- Sharp intraday moves linked to Friday's options settlement
- TSE first section volume highest in three years
Japanese shares ended down on Thursday after dramatic intraday swings took the Nikkei and Topix indexes to multi-decade highs only to plunge in the afternoon on futures-driven trading ahead of the following day’s options settlement.
In the morning session, the Topix notched a 26-year high and the Nikkei share average broke the 23,000 level for the first time since January 1992, as financial and securities shares rallied.
But when the dust settled, the Nikkei ended down 0.2 percent at 22,868.71, after tumbling from a morning high of 23,382.15 to an afternoon session low of 22,522.83, its biggest one-day move since the election of U.S. President Donald Trump one year ago.
The Topix ended down 0.3 percent at 1,813.11, after soaring as high as 1,844.05 in the morning and skidding as low as 1,791.12 in the afternoon.
Turnover on the Tokyo Stock Exchange’s first section came to 4.9935 trillio n yen, its highest since Nov. 4, 2014.
TSE first section volume came to 2.748 billion shares, its highest since Dec. 12.
The closely watched options settlement price, known in Japan as the special quotation, or “SQ,” is calculated from the opening prices of the 225 shares in the Nikkei average on the second Friday of every month.
“There was no special news that triggered this afternoon’s volatile moves,” said Norihiro Fujito, a senior investment strategist at Mitsubishi UFJ Morgan Stanley Securities. “It was massive position adjustment ahead of tomorrow’s SQ.”
Other traders said algorithm-driven trading exacerbated the moves once they began.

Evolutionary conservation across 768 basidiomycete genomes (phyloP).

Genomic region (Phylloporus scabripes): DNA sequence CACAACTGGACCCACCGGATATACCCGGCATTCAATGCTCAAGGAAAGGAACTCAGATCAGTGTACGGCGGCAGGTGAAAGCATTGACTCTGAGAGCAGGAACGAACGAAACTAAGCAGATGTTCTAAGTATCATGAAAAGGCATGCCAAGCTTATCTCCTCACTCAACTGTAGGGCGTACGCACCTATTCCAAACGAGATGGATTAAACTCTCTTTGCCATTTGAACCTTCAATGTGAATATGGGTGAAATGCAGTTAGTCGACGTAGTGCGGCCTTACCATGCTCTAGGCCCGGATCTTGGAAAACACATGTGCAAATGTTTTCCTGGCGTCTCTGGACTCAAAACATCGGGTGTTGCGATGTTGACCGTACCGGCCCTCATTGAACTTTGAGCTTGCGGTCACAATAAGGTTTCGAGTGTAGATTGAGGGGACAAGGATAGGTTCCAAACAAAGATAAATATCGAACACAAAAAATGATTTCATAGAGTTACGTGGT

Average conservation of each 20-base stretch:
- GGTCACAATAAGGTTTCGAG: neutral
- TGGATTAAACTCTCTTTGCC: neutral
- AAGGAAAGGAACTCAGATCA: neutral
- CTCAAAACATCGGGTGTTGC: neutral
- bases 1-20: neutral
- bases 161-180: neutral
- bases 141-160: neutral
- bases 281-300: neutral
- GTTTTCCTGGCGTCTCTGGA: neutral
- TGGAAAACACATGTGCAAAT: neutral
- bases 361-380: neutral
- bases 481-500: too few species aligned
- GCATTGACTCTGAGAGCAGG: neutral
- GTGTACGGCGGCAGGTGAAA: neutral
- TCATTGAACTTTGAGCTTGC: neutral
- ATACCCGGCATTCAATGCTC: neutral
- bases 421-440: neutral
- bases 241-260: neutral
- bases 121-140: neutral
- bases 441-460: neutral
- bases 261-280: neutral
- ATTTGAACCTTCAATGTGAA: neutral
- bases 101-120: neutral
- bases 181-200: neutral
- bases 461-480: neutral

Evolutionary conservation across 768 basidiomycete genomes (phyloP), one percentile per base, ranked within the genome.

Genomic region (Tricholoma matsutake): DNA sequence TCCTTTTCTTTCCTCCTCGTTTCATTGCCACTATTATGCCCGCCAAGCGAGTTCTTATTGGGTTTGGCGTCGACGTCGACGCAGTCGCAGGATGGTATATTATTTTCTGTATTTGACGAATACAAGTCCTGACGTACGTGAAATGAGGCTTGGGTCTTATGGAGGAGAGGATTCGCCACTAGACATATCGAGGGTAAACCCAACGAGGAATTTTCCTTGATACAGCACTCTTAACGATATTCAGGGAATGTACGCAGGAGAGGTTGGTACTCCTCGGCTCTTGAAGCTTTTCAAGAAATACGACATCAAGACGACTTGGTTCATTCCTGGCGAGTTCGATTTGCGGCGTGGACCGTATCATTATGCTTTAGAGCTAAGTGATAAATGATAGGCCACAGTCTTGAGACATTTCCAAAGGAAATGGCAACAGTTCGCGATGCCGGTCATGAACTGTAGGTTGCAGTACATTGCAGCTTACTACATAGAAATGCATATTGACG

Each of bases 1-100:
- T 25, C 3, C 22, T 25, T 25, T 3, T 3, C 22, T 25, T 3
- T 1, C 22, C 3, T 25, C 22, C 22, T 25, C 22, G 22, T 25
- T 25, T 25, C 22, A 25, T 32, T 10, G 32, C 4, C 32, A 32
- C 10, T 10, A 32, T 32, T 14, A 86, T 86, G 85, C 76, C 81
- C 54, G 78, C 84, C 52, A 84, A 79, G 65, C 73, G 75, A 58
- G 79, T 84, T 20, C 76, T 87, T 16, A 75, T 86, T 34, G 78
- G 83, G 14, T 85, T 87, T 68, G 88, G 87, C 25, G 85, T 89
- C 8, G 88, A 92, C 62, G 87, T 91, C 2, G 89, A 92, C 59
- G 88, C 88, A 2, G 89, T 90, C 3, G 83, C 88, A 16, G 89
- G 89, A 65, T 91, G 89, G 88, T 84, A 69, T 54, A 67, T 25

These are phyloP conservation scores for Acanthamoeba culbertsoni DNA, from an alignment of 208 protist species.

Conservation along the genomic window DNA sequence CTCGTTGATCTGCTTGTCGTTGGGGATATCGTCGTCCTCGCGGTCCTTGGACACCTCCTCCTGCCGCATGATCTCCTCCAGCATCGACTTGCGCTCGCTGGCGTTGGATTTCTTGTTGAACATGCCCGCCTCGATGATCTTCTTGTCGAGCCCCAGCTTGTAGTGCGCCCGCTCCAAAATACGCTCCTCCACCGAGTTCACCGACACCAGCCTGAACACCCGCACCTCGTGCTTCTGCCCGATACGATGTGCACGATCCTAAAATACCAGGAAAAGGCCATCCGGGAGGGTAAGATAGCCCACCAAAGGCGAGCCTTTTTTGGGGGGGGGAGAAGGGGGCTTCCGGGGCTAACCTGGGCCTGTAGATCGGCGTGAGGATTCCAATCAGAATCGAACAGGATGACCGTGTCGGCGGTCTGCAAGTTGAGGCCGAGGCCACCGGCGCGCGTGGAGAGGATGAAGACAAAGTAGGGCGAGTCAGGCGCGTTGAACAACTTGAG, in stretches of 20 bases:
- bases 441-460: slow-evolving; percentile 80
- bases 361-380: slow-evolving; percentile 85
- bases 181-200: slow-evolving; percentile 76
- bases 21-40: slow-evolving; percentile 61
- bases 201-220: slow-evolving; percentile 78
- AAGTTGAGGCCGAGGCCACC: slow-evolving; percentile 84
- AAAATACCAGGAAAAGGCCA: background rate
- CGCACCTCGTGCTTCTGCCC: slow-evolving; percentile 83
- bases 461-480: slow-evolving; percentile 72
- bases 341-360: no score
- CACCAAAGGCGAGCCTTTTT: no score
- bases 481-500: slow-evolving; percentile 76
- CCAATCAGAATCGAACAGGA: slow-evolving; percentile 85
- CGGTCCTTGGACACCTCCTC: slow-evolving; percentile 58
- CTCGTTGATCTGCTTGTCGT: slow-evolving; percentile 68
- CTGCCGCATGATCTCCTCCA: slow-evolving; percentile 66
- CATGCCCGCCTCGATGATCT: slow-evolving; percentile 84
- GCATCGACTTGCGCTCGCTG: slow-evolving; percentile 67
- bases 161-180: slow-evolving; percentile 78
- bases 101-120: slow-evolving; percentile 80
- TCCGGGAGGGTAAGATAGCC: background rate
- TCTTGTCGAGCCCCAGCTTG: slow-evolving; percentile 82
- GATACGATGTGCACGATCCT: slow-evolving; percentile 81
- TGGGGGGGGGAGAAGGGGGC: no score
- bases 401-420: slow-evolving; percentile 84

Financial and securities shares were among strong performers in the morning, though they pared their gains in afternoon trade.
The securities subindex, which finished the morning up 2.8 percent, ended the day 0.8 percent higher, while the financials subindex, which had gained 2.4 percent in the morning, was up 0.2 percent by the close.
Losing sectors included oil and coal, down 1.6 percent.
Pasona Group shares soared 10.3 percent, after Oasis Management Company, a Hong Kong-based fund, released its reform proposal for the Japanese personnel company’s business strategy and governance structure, which it sent to Pasona’s Board of Directors and management.
The fund said that if Pasona did not respond to constructive dialog to fulfill its responsibility to shareholders, a managed buy-out would be one option.
Nissan Motor Co’s losses accelerated, with its shares falling 2 percent after the automaker on Wednesday forecast an operating profit of 645 billion yen ($5.66 billion) for the year to March, almost 6 percent lower from its prior 685 billion yen view and down 13 percent from a year ago.
Japan Display Inc tumbled 10.4 percent a day after the liquid crystal display maker reported a loss for the quarter through September.
The JPX-Nikkei Index 400 ended down 0.2 percent at 16,119.73 after gaining 1.6 percent in the morning.